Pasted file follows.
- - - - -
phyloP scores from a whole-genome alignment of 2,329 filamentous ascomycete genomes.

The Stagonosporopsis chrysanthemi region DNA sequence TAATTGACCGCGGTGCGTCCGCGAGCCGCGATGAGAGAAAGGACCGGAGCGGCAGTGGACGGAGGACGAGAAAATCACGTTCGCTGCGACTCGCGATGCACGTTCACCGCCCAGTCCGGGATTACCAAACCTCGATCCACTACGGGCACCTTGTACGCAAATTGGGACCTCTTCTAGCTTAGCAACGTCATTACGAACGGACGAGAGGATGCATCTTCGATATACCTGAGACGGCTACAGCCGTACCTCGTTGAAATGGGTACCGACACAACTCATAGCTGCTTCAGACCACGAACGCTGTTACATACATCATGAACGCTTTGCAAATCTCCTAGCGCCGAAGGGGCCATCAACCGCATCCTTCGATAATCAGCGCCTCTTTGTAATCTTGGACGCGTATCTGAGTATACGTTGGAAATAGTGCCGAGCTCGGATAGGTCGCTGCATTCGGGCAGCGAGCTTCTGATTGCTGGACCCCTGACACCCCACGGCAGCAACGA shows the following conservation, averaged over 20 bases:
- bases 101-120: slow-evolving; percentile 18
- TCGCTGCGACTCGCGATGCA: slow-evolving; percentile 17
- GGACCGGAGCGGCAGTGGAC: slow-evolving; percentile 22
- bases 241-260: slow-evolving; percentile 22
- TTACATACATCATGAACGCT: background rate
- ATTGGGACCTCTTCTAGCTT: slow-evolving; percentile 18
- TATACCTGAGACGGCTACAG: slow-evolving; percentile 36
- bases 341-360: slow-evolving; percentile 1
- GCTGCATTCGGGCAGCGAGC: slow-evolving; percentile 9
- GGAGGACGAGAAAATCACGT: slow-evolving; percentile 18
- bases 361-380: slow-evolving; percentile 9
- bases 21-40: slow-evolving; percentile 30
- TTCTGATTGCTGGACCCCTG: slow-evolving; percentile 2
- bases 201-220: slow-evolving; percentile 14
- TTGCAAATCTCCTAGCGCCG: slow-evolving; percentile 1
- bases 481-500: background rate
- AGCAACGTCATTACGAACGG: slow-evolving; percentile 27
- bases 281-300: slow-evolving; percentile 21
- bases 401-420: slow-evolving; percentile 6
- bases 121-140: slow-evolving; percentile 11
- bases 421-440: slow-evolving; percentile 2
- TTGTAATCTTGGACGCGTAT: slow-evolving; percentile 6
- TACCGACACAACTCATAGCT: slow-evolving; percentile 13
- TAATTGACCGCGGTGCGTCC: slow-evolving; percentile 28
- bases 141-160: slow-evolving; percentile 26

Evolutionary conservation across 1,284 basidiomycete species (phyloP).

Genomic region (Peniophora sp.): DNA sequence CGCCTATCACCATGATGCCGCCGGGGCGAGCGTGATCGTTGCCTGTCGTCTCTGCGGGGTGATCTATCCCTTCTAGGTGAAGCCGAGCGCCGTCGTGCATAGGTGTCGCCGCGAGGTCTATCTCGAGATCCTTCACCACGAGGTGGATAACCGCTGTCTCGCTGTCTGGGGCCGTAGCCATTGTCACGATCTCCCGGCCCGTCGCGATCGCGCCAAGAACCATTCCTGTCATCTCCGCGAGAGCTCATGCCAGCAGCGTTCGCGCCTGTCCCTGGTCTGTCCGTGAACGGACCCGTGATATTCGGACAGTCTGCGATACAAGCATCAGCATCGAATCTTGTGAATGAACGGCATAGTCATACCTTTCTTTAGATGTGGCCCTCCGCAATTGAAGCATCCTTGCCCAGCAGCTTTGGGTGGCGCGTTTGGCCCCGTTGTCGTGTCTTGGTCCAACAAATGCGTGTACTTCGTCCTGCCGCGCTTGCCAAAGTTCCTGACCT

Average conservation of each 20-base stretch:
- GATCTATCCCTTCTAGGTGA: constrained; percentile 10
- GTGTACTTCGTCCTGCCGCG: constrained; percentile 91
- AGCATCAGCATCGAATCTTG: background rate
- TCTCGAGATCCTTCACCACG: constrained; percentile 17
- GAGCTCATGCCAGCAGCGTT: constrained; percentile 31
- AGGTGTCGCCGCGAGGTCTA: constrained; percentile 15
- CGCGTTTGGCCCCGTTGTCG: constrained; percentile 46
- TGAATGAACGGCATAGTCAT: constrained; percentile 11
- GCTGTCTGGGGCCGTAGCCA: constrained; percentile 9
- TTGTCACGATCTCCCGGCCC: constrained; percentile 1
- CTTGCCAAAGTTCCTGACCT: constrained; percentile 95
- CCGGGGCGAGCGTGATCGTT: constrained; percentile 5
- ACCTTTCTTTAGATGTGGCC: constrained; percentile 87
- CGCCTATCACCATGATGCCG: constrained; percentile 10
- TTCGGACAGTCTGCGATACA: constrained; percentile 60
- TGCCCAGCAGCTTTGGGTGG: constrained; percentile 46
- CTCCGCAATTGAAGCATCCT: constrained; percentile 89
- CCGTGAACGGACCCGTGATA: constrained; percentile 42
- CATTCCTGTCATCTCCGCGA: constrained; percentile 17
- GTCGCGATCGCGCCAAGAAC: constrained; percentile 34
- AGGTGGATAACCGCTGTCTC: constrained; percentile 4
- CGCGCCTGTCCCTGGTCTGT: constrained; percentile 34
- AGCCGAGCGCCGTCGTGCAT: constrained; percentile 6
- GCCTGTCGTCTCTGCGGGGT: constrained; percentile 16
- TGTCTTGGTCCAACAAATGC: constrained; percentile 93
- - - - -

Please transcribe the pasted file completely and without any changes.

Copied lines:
phyloP scores from a whole-genome alignment of 2,329 filamentous ascomycete genomes.

The Stagonosporopsis chrysanthemi region DNA sequence TAATTGACCGCGGTGCGTCCGCGAGCCGCGATGAGAGAAAGGACCGGAGCGGCAGTGGACGGAGGACGAGAAAATCACGTTCGCTGCGACTCGCGATGCACGTTCACCGCCCAGTCCGGGATTACCAAACCTCGATCCACTACGGGCACCTTGTACGCAAATTGGGACCTCTTCTAGCTTAGCAACGTCATTACGAACGGACGAGAGGATGCATCTTCGATATACCTGAGACGGCTACAGCCGTACCTCGTTGAAATGGGTACCGACACAACTCATAGCTGCTTCAGACCACGAACGCTGTTACATACATCATGAACGCTTTGCAAATCTCCTAGCGCCGAAGGGGCCATCAACCGCATCCTTCGATAATCAGCGCCTCTTTGTAATCTTGGACGCGTATCTGAGTATACGTTGGAAATAGTGCCGAGCTCGGATAGGTCGCTGCATTCGGGCAGCGAGCTTCTGATTGCTGGACCCCTGACACCCCACGGCAGCAACGA shows the following conservation, averaged over 20 bases:
- bases 101-120: slow-evolving; percentile 18
- TCGCTGCGACTCGCGATGCA: slow-evolving; percentile 17
- GGACCGGAGCGGCAGTGGAC: slow-evolving; percentile 22
- bases 241-260: slow-evolving; percentile 22
- TTACATACATCATGAACGCT: background rate
- ATTGGGACCTCTTCTAGCTT: slow-evolving; percentile 18
- TATACCTGAGACGGCTACAG: slow-evolving; percentile 36
- bases 341-360: slow-evolving; percentile 1
- GCTGCATTCGGGCAGCGAGC: slow-evolving; percentile 9
- GGAGGACGAGAAAATCACGT: slow-evolving; percentile 18
- bases 361-380: slow-evolving; percentile 9
- bases 21-40: slow-evolving; percentile 30
- TTCTGATTGCTGGACCCCTG: slow-evolving; percentile 2
- bases 201-220: slow-evolving; percentile 14
- TTGCAAATCTCCTAGCGCCG: slow-evolving; percentile 1
- bases 481-500: background rate
- AGCAACGTCATTACGAACGG: slow-evolving; percentile 27
- bases 281-300: slow-evolving; percentile 21
- bases 401-420: slow-evolving; percentile 6
- bases 121-140: slow-evolving; percentile 11
- bases 421-440: slow-evolving; percentile 2
- TTGTAATCTTGGACGCGTAT: slow-evolving; percentile 6
- TACCGACACAACTCATAGCT: slow-evolving; percentile 13
- TAATTGACCGCGGTGCGTCC: slow-evolving; percentile 28
- bases 141-160: slow-evolving; percentile 26

Evolutionary conservation across 1,284 basidiomycete species (phyloP).

Genomic region (Peniophora sp.): DNA sequence CGCCTATCACCATGATGCCGCCGGGGCGAGCGTGATCGTTGCCTGTCGTCTCTGCGGGGTGATCTATCCCTTCTAGGTGAAGCCGAGCGCCGTCGTGCATAGGTGTCGCCGCGAGGTCTATCTCGAGATCCTTCACCACGAGGTGGATAACCGCTGTCTCGCTGTCTGGGGCCGTAGCCATTGTCACGATCTCCCGGCCCGTCGCGATCGCGCCAAGAACCATTCCTGTCATCTCCGCGAGAGCTCATGCCAGCAGCGTTCGCGCCTGTCCCTGGTCTGTCCGTGAACGGACCCGTGATATTCGGACAGTCTGCGATACAAGCATCAGCATCGAATCTTGTGAATGAACGGCATAGTCATACCTTTCTTTAGATGTGGCCCTCCGCAATTGAAGCATCCTTGCCCAGCAGCTTTGGGTGGCGCGTTTGGCCCCGTTGTCGTGTCTTGGTCCAACAAATGCGTGTACTTCGTCCTGCCGCGCTTGCCAAAGTTCCTGACCT

Average conservation of each 20-base stretch:
- GATCTATCCCTTCTAGGTGA: constrained; percentile 10
- GTGTACTTCGTCCTGCCGCG: constrained; percentile 91
- AGCATCAGCATCGAATCTTG: background rate
- TCTCGAGATCCTTCACCACG: constrained; percentile 17
- GAGCTCATGCCAGCAGCGTT: constrained; percentile 31
- AGGTGTCGCCGCGAGGTCTA: constrained; percentile 15
- CGCGTTTGGCCCCGTTGTCG: constrained; percentile 46
- TGAATGAACGGCATAGTCAT: constrained; percentile 11
- GCTGTCTGGGGCCGTAGCCA: constrained; percentile 9
- TTGTCACGATCTCCCGGCCC: constrained; percentile 1
- CTTGCCAAAGTTCCTGACCT: constrained; percentile 95
- CCGGGGCGAGCGTGATCGTT: constrained; percentile 5
- ACCTTTCTTTAGATGTGGCC: constrained; percentile 87
- CGCCTATCACCATGATGCCG: constrained; percentile 10
- TTCGGACAGTCTGCGATACA: constrained; percentile 60
- TGCCCAGCAGCTTTGGGTGG: constrained; percentile 46
- CTCCGCAATTGAAGCATCCT: constrained; percentile 89
- CCGTGAACGGACCCGTGATA: constrained; percentile 42
- CATTCCTGTCATCTCCGCGA: constrained; percentile 17
- GTCGCGATCGCGCCAAGAAC: constrained; percentile 34
- AGGTGGATAACCGCTGTCTC: constrained; percentile 4
- CGCGCCTGTCCCTGGTCTGT: constrained; percentile 34
- AGCCGAGCGCCGTCGTGCAT: constrained; percentile 6
- GCCTGTCGTCTCTGCGGGGT: constrained; percentile 16
- TGTCTTGGTCCAACAAATGC: constrained; percentile 93